Risk Control in Outsourced Accounting Services

CPAs are often a client’s most trusted business advisor, and clients may look to the CPA to add value to the business in areas beyond accounting.

Increasingly, CPA firms are utilizing consulting services to enhance their ability to serve clients, an example of which is the provision of support services for a client’s accounting or finance functions. Due to the CPA’s familiarity with the client’s financial records, the CPA may be requested to provide staff or perform services traditionally performed by in-house accounting and finance personnel. Such services are sometimes referred to as outsourced accounting, CFO, or controller services. The AICPA’s Statement on Standards for Consulting Services (SSCS) and Code of Professional Conduct govern the conduct of such engagements.

The CPA’s knowledge of accounting and finance activities is of great benefit to the client, helping to foster the CPA’s ability to serve as a trusted business advisor and enabling the client to confidently rely on the CPA to execute the activities correctly and make appropriate decisions. However, certain exposures may arise when entering into engagements of this nature. Are there activities that are solely the responsibility of client management that CPAs should not perform? When does the CPA cease to be acting in the capacity of an independent contractor and begin to be perceived as a client employee or a member of client management? 

A CPA may provide support services to clients, which range from services delivered to multiple clients using a cloud-based or other technological solution, to providing staff to work on-site for the client full-time for a specified period of time.

Differences between Traditional Consulting and Support Services Engagements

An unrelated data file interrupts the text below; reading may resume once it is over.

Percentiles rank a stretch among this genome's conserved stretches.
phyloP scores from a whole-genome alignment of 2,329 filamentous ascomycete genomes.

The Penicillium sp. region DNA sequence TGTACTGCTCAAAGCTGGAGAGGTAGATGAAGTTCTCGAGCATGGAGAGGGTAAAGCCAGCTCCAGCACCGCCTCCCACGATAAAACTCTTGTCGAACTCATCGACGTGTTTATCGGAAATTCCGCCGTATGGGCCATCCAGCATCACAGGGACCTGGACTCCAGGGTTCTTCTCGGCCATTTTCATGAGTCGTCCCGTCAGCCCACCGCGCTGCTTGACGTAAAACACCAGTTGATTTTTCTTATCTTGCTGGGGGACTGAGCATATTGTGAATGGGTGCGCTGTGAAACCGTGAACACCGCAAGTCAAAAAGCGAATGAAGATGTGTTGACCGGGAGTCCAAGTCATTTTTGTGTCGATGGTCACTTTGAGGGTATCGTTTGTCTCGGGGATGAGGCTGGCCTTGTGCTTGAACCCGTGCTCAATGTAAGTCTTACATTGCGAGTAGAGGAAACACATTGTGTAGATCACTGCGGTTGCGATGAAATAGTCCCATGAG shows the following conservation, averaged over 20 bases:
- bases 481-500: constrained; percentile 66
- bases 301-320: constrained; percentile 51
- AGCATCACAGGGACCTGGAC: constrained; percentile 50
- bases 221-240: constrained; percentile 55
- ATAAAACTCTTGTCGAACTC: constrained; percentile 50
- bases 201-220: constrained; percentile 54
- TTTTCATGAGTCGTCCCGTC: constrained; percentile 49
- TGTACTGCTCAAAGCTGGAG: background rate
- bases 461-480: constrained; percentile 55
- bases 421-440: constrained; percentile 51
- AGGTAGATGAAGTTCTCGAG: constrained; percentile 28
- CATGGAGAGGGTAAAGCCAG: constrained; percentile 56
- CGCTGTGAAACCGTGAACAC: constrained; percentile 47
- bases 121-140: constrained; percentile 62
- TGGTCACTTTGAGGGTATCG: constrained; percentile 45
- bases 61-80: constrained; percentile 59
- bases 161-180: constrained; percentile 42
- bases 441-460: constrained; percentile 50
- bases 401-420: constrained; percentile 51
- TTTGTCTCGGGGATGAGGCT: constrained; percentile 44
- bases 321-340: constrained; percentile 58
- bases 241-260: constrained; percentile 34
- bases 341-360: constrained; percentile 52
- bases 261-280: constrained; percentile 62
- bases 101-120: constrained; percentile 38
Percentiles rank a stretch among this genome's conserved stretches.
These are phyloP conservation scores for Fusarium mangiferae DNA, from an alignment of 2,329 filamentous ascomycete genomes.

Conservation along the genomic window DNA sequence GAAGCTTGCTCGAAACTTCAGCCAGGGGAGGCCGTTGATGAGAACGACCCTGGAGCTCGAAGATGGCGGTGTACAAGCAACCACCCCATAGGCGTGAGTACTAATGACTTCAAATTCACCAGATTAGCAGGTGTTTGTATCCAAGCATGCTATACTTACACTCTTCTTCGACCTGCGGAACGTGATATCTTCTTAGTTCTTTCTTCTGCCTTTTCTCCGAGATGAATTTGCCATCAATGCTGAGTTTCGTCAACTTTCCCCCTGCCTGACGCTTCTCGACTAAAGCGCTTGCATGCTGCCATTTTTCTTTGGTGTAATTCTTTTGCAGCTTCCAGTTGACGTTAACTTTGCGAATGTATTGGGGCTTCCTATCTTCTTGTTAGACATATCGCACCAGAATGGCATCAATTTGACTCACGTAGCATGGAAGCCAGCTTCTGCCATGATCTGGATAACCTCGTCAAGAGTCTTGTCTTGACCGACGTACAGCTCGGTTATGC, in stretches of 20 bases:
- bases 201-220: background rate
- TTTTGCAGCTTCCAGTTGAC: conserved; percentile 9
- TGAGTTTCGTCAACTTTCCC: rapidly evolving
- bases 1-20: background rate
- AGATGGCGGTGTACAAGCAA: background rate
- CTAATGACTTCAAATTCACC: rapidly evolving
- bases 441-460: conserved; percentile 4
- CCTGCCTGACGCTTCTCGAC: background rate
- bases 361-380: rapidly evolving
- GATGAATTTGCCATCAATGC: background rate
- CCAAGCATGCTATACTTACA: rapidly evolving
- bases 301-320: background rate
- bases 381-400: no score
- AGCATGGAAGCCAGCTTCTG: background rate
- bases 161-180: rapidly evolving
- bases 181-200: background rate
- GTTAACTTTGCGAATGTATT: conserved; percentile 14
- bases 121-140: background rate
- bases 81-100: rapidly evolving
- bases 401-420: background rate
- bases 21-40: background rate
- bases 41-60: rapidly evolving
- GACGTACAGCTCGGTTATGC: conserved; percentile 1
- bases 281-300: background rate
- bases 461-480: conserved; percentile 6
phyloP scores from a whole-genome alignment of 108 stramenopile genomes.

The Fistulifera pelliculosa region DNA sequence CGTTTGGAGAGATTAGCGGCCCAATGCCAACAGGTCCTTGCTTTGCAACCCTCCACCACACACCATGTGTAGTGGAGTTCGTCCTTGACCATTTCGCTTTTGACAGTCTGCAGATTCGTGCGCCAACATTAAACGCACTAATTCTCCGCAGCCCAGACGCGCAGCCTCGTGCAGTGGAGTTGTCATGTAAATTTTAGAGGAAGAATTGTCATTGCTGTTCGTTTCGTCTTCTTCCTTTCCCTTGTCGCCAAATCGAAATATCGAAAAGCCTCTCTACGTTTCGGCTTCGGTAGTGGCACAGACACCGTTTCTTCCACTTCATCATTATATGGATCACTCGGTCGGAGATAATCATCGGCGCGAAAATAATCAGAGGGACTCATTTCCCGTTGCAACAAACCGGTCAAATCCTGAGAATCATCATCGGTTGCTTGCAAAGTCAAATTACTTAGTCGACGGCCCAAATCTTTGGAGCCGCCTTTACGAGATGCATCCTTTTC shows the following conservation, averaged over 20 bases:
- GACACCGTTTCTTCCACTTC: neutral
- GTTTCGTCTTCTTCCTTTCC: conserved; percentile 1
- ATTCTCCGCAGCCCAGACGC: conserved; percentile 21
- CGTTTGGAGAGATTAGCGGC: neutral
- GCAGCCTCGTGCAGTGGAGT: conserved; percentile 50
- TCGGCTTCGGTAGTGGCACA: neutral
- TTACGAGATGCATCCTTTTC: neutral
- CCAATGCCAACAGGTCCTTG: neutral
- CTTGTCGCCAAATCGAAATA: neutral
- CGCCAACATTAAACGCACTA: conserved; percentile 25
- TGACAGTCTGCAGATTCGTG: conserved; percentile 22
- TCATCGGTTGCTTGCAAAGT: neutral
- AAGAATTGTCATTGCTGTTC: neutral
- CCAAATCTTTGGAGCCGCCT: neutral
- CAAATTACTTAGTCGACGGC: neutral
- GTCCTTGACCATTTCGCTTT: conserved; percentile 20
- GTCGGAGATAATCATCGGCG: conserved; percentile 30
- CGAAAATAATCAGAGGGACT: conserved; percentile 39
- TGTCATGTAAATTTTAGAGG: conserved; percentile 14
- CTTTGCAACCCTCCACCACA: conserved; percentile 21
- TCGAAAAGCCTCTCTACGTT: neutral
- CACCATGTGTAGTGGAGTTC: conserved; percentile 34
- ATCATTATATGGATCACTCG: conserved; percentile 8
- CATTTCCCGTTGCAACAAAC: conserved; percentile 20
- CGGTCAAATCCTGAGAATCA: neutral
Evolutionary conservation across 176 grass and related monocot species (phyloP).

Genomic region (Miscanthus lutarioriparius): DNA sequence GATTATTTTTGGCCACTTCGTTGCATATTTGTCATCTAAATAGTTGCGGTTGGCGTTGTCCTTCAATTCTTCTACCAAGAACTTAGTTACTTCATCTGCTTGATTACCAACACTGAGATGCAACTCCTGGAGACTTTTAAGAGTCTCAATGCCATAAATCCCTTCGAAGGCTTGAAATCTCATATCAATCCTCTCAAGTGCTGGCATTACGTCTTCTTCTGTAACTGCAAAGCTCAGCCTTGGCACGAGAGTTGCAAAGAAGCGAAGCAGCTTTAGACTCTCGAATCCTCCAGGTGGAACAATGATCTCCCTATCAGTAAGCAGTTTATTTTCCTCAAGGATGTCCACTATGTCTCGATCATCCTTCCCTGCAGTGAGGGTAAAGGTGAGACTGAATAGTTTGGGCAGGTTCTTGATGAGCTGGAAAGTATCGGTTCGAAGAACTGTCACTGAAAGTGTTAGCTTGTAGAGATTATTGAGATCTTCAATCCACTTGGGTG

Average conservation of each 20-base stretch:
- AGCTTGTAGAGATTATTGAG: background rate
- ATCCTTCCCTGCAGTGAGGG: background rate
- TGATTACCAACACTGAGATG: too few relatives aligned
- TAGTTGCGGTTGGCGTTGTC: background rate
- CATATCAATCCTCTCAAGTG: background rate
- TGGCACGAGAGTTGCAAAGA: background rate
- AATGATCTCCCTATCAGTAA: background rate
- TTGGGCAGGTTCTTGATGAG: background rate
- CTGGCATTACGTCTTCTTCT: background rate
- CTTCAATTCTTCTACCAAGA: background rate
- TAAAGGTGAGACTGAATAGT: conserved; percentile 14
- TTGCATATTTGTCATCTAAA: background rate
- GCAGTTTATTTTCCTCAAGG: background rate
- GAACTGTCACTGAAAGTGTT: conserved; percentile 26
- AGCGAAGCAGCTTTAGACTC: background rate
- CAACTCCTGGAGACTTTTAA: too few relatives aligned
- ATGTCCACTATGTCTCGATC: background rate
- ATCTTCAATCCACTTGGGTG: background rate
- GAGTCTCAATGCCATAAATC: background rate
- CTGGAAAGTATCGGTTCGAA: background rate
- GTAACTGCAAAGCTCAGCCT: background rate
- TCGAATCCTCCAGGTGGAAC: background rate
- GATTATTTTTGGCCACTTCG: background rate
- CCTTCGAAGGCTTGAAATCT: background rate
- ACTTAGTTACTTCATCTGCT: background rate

Performance of support services under a sourcing model, whether on-site or virtual, is permissible under SSCS, but differs from traditional consulting engagements, and should be structured accordingly. Some key differences between traditional consulting engagements and sourced support services are illustrated below:


Traditional Consulting

Sourced Support Services

Scope of work

  • Scope and objectives agreed to in advance by client and practitioner and documented in engagement letter
  • CPA firm performs additional tasks as specified by the client 

CPA responsibilities

  • Execute agreed scope of work in accordance with engagement letter
  • CPA determines tasks to be performed to achieve engagement objective
  • Provide competent and qualified personnel to client
  • Execute tasks as specified by the client

Client responsibilities

  • Agree on engagement scope and objectives
  • Provide input to practitioner to enable engagement completion
  • Oversee services provided by CPA firm
  • Direct and review CPA’s work
  • Determine authority of and decisions to be made by CPA
  • Accept responsibility for decisions made by CPA firm


  • Work product prepared on behalf of the CPA firm for client in accordance with engagement letter
  • Deliverable is CPA firm-branded
  • Ownership of deliverable retained by CPA
  • Work product prepared on behalf of client at the client’s direction
  • Deliverable is not CPA firm-branded
  • Ownership of deliverables or work product prepared by CPA retained by client

Oversight of CPA firm personnel

  • CPA firm oversees team executing the engagement
  • Client oversees activities and decisions of CPA firm

SSCS §100.05 clearly defines the responsibilities of the CPA and the client related to performance of support services:

  • CPA’s function is to provide appropriate personnel
  • The CPA performs tasks specified by the client
  • The client directs CPA’s staff as required

The CPA firm should not assume management responsibilities on behalf of the client. For example, hiring and firing client staff, approving journal entries or strategic business plans, and performing other duties that could be construed as the client’s management and fiduciary responsibilities should not be assumed by the CPA. 

A CPA performing support services under a sourcing model, however, may take actions or make decisions that do not require management approval. Such activities include, for example, preparing cash flow and profitability analysis for client consideration, recording transactions based upon client data, or preparing payroll, accounts receivable or accounts payable records in accordance with client directions. A clear written understanding must be established with the client regarding the responsibilities and decisions that are within the authority of the CPA, and those that are within the purview of client management. The client bears the ultimate responsibility and ownership regarding decisions made by the CPA while performing support services for the client. 

Considerations Related to the Performance of Support Services